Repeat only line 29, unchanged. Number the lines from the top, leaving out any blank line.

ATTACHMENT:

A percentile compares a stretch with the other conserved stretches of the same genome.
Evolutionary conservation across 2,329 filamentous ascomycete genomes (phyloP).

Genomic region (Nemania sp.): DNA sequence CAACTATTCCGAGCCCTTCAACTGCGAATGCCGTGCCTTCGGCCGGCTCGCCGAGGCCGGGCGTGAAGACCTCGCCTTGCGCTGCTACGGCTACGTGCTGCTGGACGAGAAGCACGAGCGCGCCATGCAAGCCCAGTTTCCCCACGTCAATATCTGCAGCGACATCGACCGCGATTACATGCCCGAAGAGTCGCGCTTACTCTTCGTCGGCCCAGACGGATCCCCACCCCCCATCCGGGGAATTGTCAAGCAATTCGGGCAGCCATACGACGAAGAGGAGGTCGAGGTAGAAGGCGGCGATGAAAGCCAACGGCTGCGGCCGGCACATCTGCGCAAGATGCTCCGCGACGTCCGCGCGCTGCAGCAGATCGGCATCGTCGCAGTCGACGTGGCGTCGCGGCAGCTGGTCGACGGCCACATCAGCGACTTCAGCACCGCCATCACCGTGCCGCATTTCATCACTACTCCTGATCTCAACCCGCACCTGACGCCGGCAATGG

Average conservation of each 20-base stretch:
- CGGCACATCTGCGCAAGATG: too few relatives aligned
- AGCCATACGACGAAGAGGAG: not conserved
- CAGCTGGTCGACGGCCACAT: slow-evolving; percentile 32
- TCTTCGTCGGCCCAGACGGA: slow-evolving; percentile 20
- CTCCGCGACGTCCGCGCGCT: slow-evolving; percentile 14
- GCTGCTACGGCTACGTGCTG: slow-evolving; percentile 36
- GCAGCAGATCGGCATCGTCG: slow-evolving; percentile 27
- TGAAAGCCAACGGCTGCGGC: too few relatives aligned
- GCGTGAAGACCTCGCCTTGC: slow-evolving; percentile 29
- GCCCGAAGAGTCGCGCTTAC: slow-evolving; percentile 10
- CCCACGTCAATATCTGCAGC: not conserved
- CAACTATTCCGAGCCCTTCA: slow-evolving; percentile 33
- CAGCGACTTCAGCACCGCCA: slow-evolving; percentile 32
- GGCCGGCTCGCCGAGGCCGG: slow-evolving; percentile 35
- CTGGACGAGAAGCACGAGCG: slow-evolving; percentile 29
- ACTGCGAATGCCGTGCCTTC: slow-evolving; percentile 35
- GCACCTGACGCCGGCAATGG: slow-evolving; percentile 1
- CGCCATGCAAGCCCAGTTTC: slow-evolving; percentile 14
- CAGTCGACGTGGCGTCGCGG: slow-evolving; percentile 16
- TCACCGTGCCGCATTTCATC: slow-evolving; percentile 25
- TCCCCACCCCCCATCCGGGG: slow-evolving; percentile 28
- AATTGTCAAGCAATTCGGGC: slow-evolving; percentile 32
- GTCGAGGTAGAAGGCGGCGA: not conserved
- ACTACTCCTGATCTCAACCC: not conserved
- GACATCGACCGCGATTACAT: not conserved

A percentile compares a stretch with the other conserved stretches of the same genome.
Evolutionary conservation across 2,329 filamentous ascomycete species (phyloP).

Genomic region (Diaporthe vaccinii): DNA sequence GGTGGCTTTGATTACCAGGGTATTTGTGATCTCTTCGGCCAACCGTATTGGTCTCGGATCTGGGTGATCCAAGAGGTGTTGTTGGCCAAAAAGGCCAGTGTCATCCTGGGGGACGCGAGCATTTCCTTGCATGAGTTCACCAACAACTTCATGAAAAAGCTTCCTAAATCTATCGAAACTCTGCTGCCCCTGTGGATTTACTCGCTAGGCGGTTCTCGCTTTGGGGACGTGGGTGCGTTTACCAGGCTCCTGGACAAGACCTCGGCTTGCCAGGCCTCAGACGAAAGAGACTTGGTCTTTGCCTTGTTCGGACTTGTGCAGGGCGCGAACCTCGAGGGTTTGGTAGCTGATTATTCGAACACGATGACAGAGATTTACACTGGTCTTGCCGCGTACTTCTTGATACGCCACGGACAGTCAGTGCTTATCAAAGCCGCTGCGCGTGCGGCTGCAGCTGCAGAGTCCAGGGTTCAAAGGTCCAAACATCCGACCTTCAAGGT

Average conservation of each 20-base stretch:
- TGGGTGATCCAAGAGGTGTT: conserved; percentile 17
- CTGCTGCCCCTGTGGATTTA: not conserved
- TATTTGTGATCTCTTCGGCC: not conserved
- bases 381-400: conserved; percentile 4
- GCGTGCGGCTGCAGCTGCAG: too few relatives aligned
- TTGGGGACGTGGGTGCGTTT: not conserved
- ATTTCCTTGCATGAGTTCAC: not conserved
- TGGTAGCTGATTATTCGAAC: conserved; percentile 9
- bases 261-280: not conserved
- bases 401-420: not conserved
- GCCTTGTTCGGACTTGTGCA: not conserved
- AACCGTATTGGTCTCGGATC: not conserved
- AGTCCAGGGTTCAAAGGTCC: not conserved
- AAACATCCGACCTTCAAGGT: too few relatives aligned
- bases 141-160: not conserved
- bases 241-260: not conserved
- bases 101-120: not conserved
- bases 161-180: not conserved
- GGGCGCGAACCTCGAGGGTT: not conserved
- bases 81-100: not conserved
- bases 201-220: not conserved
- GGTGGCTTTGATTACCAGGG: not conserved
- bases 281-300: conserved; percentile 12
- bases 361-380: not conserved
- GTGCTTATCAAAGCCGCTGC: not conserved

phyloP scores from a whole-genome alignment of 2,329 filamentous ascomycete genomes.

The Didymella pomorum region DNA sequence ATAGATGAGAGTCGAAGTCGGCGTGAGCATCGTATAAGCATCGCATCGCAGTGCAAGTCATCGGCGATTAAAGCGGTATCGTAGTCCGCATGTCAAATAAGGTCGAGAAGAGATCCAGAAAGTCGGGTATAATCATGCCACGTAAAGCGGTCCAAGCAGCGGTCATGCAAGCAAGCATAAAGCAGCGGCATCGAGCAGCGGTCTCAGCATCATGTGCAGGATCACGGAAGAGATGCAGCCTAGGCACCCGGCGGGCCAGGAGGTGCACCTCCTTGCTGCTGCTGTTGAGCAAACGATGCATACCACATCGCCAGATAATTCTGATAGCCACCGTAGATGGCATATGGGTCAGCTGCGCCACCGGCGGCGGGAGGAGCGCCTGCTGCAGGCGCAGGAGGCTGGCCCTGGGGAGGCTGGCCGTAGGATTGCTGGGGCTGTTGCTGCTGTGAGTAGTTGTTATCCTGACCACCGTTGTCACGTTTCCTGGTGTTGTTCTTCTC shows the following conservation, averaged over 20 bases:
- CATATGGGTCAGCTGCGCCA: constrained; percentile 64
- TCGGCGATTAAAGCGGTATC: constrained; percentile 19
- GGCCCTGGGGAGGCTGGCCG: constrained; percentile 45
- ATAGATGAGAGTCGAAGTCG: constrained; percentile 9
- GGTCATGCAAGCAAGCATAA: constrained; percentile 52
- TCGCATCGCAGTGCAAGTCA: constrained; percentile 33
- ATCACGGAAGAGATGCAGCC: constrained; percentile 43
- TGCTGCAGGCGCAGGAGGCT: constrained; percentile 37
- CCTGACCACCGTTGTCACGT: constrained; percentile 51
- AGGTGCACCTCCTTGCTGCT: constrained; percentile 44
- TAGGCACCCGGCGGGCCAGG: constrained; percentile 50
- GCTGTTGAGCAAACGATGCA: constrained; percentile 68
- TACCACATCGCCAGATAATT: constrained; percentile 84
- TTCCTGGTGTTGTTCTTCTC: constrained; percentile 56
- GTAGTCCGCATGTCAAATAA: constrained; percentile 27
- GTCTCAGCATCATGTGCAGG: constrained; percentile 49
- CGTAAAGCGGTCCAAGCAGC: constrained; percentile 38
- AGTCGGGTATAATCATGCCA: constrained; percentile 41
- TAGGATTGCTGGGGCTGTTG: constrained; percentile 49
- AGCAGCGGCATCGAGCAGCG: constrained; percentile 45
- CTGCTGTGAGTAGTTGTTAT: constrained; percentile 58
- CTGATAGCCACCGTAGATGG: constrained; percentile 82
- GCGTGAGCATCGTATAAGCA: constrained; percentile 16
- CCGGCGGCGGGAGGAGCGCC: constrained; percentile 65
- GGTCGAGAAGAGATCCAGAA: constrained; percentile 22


- GACATCGACCGCGATTACAT: not conserved